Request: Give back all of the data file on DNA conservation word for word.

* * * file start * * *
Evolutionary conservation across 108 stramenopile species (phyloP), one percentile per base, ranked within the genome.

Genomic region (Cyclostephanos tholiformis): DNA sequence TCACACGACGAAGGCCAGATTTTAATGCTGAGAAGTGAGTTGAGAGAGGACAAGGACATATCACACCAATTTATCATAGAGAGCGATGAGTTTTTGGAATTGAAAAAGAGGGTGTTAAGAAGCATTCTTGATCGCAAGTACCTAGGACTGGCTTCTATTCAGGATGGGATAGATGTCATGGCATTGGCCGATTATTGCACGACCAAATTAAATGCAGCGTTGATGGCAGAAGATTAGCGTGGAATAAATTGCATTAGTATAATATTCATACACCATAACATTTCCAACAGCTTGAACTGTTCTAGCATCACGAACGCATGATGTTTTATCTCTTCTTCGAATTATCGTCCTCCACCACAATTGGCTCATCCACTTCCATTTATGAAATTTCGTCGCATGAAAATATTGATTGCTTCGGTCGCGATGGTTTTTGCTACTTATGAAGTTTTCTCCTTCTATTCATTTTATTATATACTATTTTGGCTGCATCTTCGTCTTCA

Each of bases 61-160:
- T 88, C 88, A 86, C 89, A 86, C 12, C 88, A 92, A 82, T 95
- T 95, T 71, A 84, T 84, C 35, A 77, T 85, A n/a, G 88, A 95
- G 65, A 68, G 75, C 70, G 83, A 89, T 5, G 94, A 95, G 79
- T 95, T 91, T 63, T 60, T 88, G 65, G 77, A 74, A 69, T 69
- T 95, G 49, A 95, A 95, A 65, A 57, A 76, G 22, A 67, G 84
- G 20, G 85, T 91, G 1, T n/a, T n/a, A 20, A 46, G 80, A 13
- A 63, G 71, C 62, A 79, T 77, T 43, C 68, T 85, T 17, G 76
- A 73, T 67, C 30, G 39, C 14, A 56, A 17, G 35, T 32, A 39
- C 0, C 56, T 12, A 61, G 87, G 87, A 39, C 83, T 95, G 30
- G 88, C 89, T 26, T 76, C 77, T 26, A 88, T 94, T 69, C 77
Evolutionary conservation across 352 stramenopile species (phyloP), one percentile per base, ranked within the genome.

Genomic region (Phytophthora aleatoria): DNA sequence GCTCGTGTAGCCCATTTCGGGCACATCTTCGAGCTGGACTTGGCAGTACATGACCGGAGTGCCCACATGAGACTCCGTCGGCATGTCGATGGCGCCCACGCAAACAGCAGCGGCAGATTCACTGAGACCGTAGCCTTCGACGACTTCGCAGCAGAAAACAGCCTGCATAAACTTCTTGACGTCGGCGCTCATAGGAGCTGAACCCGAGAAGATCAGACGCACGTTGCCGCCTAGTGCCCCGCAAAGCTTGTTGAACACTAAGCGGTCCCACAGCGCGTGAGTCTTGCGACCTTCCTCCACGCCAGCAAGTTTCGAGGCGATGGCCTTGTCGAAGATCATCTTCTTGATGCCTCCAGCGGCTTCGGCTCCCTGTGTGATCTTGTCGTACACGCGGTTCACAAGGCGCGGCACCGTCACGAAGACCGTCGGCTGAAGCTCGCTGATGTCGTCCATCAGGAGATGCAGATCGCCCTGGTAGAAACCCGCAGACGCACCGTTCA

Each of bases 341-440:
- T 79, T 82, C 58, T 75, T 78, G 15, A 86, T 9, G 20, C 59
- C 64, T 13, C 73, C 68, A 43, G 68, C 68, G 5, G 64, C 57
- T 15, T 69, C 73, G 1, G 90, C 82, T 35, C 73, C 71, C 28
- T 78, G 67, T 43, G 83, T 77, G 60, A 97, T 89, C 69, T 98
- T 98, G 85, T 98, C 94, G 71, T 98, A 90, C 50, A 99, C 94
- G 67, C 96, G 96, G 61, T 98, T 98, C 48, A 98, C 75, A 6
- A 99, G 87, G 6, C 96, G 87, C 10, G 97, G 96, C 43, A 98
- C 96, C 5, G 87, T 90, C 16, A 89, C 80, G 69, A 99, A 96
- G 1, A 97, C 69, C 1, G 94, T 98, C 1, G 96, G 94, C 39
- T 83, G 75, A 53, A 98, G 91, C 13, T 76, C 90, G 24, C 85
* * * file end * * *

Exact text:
Evolutionary conservation across 108 stramenopile species (phyloP), one percentile per base, ranked within the genome.

Genomic region (Cyclostephanos tholiformis): DNA sequence TCACACGACGAAGGCCAGATTTTAATGCTGAGAAGTGAGTTGAGAGAGGACAAGGACATATCACACCAATTTATCATAGAGAGCGATGAGTTTTTGGAATTGAAAAAGAGGGTGTTAAGAAGCATTCTTGATCGCAAGTACCTAGGACTGGCTTCTATTCAGGATGGGATAGATGTCATGGCATTGGCCGATTATTGCACGACCAAATTAAATGCAGCGTTGATGGCAGAAGATTAGCGTGGAATAAATTGCATTAGTATAATATTCATACACCATAACATTTCCAACAGCTTGAACTGTTCTAGCATCACGAACGCATGATGTTTTATCTCTTCTTCGAATTATCGTCCTCCACCACAATTGGCTCATCCACTTCCATTTATGAAATTTCGTCGCATGAAAATATTGATTGCTTCGGTCGCGATGGTTTTTGCTACTTATGAAGTTTTCTCCTTCTATTCATTTTATTATATACTATTTTGGCTGCATCTTCGTCTTCA

Each of bases 61-160:
- T 88, C 88, A 86, C 89, A 86, C 12, C 88, A 92, A 82, T 95
- T 95, T 71, A 84, T 84, C 35, A 77, T 85, A n/a, G 88, A 95
- G 65, A 68, G 75, C 70, G 83, A 89, T 5, G 94, A 95, G 79
- T 95, T 91, T 63, T 60, T 88, G 65, G 77, A 74, A 69, T 69
- T 95, G 49, A 95, A 95, A 65, A 57, A 76, G 22, A 67, G 84
- G 20, G 85, T 91, G 1, T n/a, T n/a, A 20, A 46, G 80, A 13
- A 63, G 71, C 62, A 79, T 77, T 43, C 68, T 85, T 17, G 76
- A 73, T 67, C 30, G 39, C 14, A 56, A 17, G 35, T 32, A 39
- C 0, C 56, T 12, A 61, G 87, G 87, A 39, C 83, T 95, G 30
- G 88, C 89, T 26, T 76, C 77, T 26, A 88, T 94, T 69, C 77
Evolutionary conservation across 352 stramenopile species (phyloP), one percentile per base, ranked within the genome.

Genomic region (Phytophthora aleatoria): DNA sequence GCTCGTGTAGCCCATTTCGGGCACATCTTCGAGCTGGACTTGGCAGTACATGACCGGAGTGCCCACATGAGACTCCGTCGGCATGTCGATGGCGCCCACGCAAACAGCAGCGGCAGATTCACTGAGACCGTAGCCTTCGACGACTTCGCAGCAGAAAACAGCCTGCATAAACTTCTTGACGTCGGCGCTCATAGGAGCTGAACCCGAGAAGATCAGACGCACGTTGCCGCCTAGTGCCCCGCAAAGCTTGTTGAACACTAAGCGGTCCCACAGCGCGTGAGTCTTGCGACCTTCCTCCACGCCAGCAAGTTTCGAGGCGATGGCCTTGTCGAAGATCATCTTCTTGATGCCTCCAGCGGCTTCGGCTCCCTGTGTGATCTTGTCGTACACGCGGTTCACAAGGCGCGGCACCGTCACGAAGACCGTCGGCTGAAGCTCGCTGATGTCGTCCATCAGGAGATGCAGATCGCCCTGGTAGAAACCCGCAGACGCACCGTTCA

Each of bases 341-440:
- T 79, T 82, C 58, T 75, T 78, G 15, A 86, T 9, G 20, C 59
- C 64, T 13, C 73, C 68, A 43, G 68, C 68, G 5, G 64, C 57
- T 15, T 69, C 73, G 1, G 90, C 82, T 35, C 73, C 71, C 28
- T 78, G 67, T 43, G 83, T 77, G 60, A 97, T 89, C 69, T 98
- T 98, G 85, T 98, C 94, G 71, T 98, A 90, C 50, A 99, C 94
- G 67, C 96, G 96, G 61, T 98, T 98, C 48, A 98, C 75, A 6
- A 99, G 87, G 6, C 96, G 87, C 10, G 97, G 96, C 43, A 98
- C 96, C 5, G 87, T 90, C 16, A 89, C 80, G 69, A 99, A 96
- G 1, A 97, C 69, C 1, G 94, T 98, C 1, G 96, G 94, C 39
- T 83, G 75, A 53, A 98, G 91, C 13, T 76, C 90, G 24, C 85